A problem with individual charity is that, being optional, the option is all too often not taken. Compulsory taxation can thus have more beneficial consequences. It is better if individuals approve of these compulsory donations, of course. But I think many people might - even those who would not have given as individuals. Some people might just be lazy, like me. It's easier if the government takes care of the rest of the world for us. I for one am happy to give them my permission (and tax dollars) to do so. Others might be concerned about fairness - why should they give if their neighbour does not? Compulsion removes such concerns. Lastly, an individual might think their little contribution would make no difference. A huge bundle of government aid is more obviously significant.

I should note that the last person would be making a mistake. Even indiscernible contributions can be morally significant. In Reasons & Persons, Derek Parfit asks us to consider a thousand torturers, and a dial which causes pain in proportion to the number of times it is turned - a single turn being indiscernible, but a thousand causing intense pain. If each torturer turns it once, they (collectively) cause a great harm. Each individual is doing wrong, even though their contribution is indiscernible. They do wrong by being part of the group of wrongdoers. Charity is the opposite: we do well by being part of a group of welldoers, even if individual contributions make no noticible difference - which often isn't true in any case.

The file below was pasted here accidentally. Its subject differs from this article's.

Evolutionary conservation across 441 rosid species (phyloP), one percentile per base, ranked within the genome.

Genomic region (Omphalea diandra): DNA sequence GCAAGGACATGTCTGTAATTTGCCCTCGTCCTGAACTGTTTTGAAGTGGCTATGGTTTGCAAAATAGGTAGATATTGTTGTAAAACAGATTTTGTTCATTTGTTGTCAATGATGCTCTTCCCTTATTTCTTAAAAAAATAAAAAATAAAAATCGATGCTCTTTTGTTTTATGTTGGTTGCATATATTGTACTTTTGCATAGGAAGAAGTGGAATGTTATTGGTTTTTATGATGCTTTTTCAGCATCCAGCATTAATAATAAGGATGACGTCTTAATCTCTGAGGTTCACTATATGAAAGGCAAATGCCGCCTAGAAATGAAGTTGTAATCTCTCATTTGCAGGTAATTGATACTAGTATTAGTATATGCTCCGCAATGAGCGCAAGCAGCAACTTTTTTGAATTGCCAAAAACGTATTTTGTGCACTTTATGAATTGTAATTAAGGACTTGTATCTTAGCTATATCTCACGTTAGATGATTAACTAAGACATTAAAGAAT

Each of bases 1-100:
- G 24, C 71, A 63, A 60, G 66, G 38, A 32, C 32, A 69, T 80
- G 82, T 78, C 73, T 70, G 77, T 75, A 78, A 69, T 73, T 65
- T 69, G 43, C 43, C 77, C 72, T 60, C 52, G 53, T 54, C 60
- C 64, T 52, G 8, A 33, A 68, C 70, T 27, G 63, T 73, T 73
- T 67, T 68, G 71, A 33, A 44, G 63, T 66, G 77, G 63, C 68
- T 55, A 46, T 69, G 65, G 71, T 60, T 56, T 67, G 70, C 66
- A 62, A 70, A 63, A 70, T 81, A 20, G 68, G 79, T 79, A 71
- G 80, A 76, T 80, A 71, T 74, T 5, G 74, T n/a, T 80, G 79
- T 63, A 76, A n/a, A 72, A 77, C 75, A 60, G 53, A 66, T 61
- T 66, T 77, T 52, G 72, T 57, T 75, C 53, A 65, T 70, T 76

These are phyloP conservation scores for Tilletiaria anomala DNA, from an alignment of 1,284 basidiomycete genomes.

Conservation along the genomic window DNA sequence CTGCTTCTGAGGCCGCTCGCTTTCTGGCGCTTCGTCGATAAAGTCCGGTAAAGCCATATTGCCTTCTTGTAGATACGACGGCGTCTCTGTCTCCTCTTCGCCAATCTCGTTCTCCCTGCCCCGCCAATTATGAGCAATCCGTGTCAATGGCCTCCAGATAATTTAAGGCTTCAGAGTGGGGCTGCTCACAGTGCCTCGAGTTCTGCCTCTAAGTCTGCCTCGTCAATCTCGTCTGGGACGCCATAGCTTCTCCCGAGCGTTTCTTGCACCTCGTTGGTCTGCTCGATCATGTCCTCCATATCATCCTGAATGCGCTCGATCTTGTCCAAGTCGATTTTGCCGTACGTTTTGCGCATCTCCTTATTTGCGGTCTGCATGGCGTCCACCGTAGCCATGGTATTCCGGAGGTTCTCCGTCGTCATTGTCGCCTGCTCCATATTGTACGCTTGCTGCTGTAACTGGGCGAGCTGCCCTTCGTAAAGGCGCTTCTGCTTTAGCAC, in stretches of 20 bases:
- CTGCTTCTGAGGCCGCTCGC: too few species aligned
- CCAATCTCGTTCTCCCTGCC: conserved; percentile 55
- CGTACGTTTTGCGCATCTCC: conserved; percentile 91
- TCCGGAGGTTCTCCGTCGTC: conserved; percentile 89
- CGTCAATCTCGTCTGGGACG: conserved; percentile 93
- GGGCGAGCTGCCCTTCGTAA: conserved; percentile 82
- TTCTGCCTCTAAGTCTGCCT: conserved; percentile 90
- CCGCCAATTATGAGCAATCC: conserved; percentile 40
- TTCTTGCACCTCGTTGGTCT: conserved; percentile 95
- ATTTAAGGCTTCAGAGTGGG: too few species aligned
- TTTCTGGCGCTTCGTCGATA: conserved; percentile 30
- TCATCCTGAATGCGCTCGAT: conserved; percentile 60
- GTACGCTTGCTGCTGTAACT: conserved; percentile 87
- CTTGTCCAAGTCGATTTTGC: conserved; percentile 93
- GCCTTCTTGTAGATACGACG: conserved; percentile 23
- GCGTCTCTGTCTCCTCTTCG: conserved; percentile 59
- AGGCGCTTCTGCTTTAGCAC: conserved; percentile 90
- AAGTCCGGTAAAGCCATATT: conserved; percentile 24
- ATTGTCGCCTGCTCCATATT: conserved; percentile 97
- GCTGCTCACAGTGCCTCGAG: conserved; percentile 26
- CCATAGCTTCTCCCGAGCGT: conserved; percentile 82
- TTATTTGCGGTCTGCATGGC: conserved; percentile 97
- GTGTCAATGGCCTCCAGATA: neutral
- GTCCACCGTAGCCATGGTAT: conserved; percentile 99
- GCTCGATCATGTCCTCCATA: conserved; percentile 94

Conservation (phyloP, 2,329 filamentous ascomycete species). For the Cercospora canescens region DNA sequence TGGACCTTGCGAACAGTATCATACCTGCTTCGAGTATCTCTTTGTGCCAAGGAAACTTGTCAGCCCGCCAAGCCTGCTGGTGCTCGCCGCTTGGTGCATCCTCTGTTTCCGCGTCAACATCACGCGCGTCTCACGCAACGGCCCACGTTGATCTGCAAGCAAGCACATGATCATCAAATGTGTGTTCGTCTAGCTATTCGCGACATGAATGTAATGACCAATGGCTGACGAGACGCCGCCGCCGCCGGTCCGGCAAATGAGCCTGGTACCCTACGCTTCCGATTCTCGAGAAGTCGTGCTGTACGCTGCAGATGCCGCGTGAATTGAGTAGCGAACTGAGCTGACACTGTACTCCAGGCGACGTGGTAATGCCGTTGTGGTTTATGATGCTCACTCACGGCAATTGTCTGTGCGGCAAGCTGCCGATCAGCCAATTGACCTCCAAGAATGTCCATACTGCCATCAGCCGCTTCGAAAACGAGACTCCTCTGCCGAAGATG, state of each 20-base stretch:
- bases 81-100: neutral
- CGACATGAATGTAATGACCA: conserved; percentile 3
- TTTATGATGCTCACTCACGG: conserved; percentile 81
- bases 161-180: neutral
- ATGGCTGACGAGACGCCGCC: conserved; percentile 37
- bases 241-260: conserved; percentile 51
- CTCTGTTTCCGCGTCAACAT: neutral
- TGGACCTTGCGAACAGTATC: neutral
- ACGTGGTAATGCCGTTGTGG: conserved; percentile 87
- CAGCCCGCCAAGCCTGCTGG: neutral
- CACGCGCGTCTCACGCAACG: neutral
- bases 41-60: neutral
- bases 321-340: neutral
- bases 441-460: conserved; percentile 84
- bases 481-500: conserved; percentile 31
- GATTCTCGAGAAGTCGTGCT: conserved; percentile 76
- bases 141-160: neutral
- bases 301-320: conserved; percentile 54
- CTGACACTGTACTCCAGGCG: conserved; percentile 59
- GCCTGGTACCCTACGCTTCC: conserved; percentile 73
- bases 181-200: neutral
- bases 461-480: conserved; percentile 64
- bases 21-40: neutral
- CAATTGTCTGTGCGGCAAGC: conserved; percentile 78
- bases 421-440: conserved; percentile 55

An objection to government aid might be to appeal to the value of participation, as discussed earlier in the post. Individuals engage with charities on a more personal level when they give personal contributions. In doing so, they act virtuously - something government compulsion deprives us of.

So perhaps it is best to strike a balance. I feel quite strongly that governments should spend a lot more on developmental aid than they currently do. But even if they changed, that needn't stop personal donations. Individuals could still give charitably, in addition to their government doing so. The only problem is that increased taxation might lessen their ability to do so. Even so, aren't the needs of those receiving the aid more important than our virtue?

See also: Click to make a difference


  1. I think hte main psychological effect is on the person DOING the activity - it is rather like a club itual - the fact that there is somthing to do makes you more comitted yourself alows you to think of the starving etc - that means that you will campaign harder for that organization.